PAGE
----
Offering support for students – “Graduate programs will have not only to create more supportive and collaborative environments in the face of increasing diversity but also to sustain them over time.”
Modifying faculty and administrative roles – “The relationship of faculty to students should be interactive, collaborative, open, and mutually evaluative. Relationships need not be power based but should be more interactive with faculty-student, teaching, and research relationships more cooperative.”

Austin provides student recommendations for how graduate programs can provide better socialization, especially in the context of preparing future faculty [2]. The following two suggestions are of particular interest:
More attention to regular mentoring, advising, and feedback – “…faculty members should provide regular, ongoing advising and thorough, periodic feedback and assessment. Assessment should help students determine their progress as scholars and future faculty members. Such advising requires department chairs and graduate deans to work with faculty members to develop effective, mutually respectful, efficient advising relationships. In addition to effective advising, reducing the conflicts between faculty members and graduate students is important.”
Regular and guided reflection – “…graduate students should be encouraged to engage in ongoing, systematic self-reflection. Socialization for doctoral students is largely about making sense of graduate school and the academic career, developing one’s interests and areas of strength, determining how one’s values and commitments relate to those in the profession, and developing one’s own sense of place and competence within that profession. The time and support for reflection are important ingredients in the socialization process.”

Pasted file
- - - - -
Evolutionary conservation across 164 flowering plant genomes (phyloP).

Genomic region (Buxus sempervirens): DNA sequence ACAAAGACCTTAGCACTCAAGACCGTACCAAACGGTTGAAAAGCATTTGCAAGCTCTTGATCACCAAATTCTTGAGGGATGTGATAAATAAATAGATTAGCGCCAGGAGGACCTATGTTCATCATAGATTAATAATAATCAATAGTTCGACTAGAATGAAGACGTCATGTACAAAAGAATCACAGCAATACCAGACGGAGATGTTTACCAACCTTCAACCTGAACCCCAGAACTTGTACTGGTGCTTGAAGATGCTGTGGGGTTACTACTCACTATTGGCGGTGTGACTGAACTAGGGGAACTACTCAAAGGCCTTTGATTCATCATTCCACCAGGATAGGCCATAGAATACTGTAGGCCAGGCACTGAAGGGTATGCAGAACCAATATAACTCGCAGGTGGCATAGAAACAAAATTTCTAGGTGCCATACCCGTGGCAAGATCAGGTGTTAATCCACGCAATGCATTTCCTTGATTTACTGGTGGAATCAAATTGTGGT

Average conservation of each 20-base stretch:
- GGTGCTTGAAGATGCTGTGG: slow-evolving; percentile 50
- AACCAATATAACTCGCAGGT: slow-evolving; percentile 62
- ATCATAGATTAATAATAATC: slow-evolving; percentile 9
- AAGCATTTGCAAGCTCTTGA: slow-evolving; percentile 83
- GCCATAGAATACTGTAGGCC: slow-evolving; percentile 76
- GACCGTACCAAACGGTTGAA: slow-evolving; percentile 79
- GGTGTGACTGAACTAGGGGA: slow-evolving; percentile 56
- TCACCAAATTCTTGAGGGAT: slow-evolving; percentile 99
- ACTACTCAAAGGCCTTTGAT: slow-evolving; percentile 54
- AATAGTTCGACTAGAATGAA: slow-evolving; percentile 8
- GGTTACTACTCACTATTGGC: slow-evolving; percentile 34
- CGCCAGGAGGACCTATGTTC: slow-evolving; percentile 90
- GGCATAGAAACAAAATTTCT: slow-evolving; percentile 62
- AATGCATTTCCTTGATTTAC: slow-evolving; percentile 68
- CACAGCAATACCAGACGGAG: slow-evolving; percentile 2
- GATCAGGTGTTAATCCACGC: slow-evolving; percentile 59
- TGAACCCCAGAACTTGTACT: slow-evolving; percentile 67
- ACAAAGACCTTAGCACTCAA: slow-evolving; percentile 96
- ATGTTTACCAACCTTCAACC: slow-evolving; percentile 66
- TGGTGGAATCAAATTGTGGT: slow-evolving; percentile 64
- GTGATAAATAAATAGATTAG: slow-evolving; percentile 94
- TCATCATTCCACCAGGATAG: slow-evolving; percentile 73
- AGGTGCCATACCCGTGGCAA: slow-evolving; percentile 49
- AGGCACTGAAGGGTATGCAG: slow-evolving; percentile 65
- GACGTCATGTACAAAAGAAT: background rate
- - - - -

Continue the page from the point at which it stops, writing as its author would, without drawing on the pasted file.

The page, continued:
Austin synthesizes the student recommendations to propose a modest revision of the typical PhD program [2]:
“A revised doctoral program could begin with an opportunity for entering students to discuss with faculty members their intellectual and professional goals. Though students’ goals often change as they gain experience and learn more about the questions of their fields, the initial assessment could be used to begin focused planning and decision-making. A planning session at time of entry could be followed by annual discussions with a faculty advisor about how the student’s goals are changing and how courses, research, teaching, and other experiences are contributing to progress toward the goals.”

Austin also notes [2]:
“Without a plan these recommendations might appear to add more time to a doctoral program or to the work of already busy faculty members. Yet many of these suggestions involve reorganizing, not adding time.”

Chesler and Chesler describe alternative, gender-informed, mentoring models for women engineering scholars [3]:
“Model 3: Collective Mentoring – Collective mentoring is an evolution of the multiple mentor/single mentee model whereby senior colleagues and the department take responsibility for constructing and maintaining a mentoring team. The entire department or organization must establish and ensure the effective mentoring and performance of graduate students and young professionals. In this way, senior colleagues and the department itself send the message that their progress is a priority concern and may create a departmental climate that overcomes some of the obstacles not only to effective mentoring of women, but also to their effective performance, retention, and advancement.”